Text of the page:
The vet and farrier aim to reduce movement in the joint as that causes the pain, vets are likely to administer anti-inflammatory pain killers and offer shoeing advice. A omnidirectional break over shoe allows the horse to get its foot away where it is comfortable which is what we most commonly see also the uses of rocker bar shoes are used to make the rocking motion another joint taking the articulation away from the affected ringbone joint.

Prognosis is fair but return to work will be a lower standard, there will be zero movement in this joint once all fused but there will be no pain after joint has fused.

Sidebone (uni-lateral & bi-lateral)

Side bone is ossification of the lateral cartilages characterized by loss of full biomechanical function of the equine. Forelimbs more commonly seen as its more weight bearing and this disease is a concussion based ailment. Broken down unilateral side bone affects one side of the foot (one of the lateral cartilages) and bi lateral side bone is affecting both lateral cartilages in the hoof. Remember that effectively you have a medial and a lateral, lateral cartilage, sometimes referred to as the collateral cartilages.

Causes are usually down to conformation as this makes uneven loading causing excess stress on joints leading to ossification trying to harden up the area being hit harder. Type of work done and road work will produce more concussion, also uneven loading which can be caused by roadwork as the have uneven cambers. Direct trauma can also cause sudden ossification of the cartilages. On top of this overweight horses, over weight owners are all helping to increase the load. Poor management leaving the feet to long to be shod so they go unbalanced again leading to uneven load. Lastly poor farriery can also cause unlevel footfall by poor trimming which causes more uneven loading.

Typical signs of this will be uneven shoe wear, unilateral side bone can be seen as massive wear to the outside branch and bilateral side bone will destroy the toe very quickly to wear it is comfortable, seen as pawing in the stables to scrape it away until the horse gets comfortable. There may be a change in gait and foot fall becoming unlevel. There will be mild lameness present when ossification takes place and there will be a lack of elasticity of the cartilage leading to a lack of expansion and function of the foot. Bulging in the coronary band with coronary shunting may become visible because of the foot becoming more upright due to ossification which is restricting expansion. Heat and swelling may also be obvious.

Other diagnoses will be need to done as an x-ray to fully see the extent of side bone. The x-rays needed are usually a lateral medial or sometime a dorso palmar.

When ossified there shouldn’t be a problem unless the now bony cartilage fractures and snaps of causing an infection. This is known as a quitter and will have to be surgically removed. Depending on where this is will depend on how easy or hard removing of this fragment will be.

Use of anti-inflammatory drugs to ease pain but turn out will be the best option and allow it to run its course. If horses are still in work then a side bone shoe can be used by taking of the branch and making 2 nail holes right near the toe to promote expansion of the upright quarter and allow easy break over reducing the pain. In bilateral cases a graduated shoe is used. But again the best remedy is turning the horse out for 6 months and allowing the process to finish. Achieve level footfall with your trim to create even loading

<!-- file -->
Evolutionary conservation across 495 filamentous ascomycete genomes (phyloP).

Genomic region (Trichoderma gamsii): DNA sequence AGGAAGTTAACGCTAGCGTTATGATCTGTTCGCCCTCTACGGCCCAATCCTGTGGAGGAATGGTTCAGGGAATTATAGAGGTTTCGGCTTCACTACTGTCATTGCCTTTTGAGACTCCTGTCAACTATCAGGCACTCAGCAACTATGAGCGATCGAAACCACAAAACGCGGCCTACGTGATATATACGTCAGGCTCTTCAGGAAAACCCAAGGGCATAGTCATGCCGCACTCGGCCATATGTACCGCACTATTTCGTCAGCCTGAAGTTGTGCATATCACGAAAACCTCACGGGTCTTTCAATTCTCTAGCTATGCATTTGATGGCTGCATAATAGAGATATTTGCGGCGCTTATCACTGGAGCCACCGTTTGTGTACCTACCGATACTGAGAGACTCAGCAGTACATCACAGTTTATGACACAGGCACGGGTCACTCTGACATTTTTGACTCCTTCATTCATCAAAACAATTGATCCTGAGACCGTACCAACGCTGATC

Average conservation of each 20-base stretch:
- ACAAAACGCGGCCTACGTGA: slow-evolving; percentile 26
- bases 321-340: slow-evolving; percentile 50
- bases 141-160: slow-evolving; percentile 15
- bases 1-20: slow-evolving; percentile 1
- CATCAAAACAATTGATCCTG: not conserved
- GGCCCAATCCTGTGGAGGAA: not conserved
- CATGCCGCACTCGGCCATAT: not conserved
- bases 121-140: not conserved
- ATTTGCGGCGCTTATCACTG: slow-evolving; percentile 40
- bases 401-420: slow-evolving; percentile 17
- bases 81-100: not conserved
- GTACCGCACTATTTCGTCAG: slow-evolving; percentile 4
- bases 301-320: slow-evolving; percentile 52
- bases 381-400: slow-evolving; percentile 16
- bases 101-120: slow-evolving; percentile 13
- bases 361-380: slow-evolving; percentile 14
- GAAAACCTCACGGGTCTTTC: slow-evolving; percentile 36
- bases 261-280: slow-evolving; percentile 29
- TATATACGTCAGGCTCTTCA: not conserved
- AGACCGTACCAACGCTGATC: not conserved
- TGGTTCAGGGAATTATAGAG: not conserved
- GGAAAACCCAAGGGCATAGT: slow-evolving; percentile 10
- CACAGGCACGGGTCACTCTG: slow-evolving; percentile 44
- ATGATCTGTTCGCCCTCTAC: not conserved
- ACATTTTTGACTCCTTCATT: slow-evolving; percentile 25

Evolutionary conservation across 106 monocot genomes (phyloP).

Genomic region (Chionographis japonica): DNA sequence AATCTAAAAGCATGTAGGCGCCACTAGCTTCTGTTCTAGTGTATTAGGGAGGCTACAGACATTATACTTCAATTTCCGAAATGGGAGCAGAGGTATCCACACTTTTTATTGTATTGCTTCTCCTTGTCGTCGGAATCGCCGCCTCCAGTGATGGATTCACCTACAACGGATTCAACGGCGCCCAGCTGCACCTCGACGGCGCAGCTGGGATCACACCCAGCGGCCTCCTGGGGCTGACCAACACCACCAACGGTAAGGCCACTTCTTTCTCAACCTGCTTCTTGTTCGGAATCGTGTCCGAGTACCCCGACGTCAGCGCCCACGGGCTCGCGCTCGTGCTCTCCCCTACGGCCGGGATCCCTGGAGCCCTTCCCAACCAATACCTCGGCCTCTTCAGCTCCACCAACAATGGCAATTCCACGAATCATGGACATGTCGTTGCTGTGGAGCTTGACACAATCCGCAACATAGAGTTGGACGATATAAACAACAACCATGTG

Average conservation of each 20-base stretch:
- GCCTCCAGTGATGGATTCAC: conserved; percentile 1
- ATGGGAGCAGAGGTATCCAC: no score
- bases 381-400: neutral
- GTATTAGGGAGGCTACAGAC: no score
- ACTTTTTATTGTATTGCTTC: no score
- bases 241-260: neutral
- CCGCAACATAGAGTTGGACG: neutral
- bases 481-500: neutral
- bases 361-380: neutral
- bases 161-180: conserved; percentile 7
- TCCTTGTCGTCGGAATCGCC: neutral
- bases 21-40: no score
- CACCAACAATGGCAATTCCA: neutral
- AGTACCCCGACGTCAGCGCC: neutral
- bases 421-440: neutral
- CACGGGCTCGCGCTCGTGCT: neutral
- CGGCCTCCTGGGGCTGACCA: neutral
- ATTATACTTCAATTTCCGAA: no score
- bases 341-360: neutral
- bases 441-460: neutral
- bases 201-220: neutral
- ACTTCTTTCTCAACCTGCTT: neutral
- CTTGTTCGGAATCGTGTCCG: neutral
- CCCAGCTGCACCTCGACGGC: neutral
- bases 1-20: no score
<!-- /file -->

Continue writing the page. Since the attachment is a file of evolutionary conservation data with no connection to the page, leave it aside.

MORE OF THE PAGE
Prognosis is very good when the ossification stops as pain goes away. Although the loss of function to the foot will now always be present.

Bone Spavin

Bone spavin is osteoarthritis or the final phase of DJD in the lower three hock joints. Usually affecting the lowest two joints called the tarsometatarsal and distal inter tarsal joints. Seen in older mature horses although it’s not unseen in youngsters from time to time. Seen in jumping horses or ones that turn sharply. Poor conformation leading to this is usually cow hocked or sickle hocked.

Cartilage compression overtime between upper and lower surfaces of the lower tarsal bones to become compressed and eroded, the joint spaces become smaller and new bone growth will occur.

Uneven loading causes excessive compression of the cartilage and bone on one side and strain in the joint capsule and supporting ligaments on the other side. Repeated overloading on one side causes exostosis to occur. The other contributing factors are as discussed earlier such as cow or sickle hocks. Dressage, jumping, hunting and racing all cause excessive hock flexion and repeated loading strain. Juvenile spavin is the occurrence of bone spavin in horses less than 3 years old occurring before the horse as done much work. Osteochondritis lesions are likely cause in some cases it can also be a secondary to distortion of cuboidal bones in premature foals.

Diagnoses can be seen in x-rays and the scraping of the toes on the hind feet as the hock fails to flex properly.
Drugs will be administered by a vet to reduce pain and swelling. Corticosteroid or nerve blocks can be used but have to be careful to comply with competition rules as this will not be permitted in most. Shoeing is very important and must help break over with rolled toes and wedges if necessary. Shoe with heel supports such as egg bars are very good as the support the hock with their width and length. Even foot fall must be achieved for stress on the hock to be eased.

Advice to the owners of exercising daily is essential preferably ridden work as lunging places uneven stress due to not being a straight line. Surgery may be considered as arthrodesis moves the fusion along ending the lameness.

Guarded prognosis as it depends on severity and joints involved, use of the horse and how quickly its deteriorating. Competing at high level won’t last long but pleasure riding should be achievable.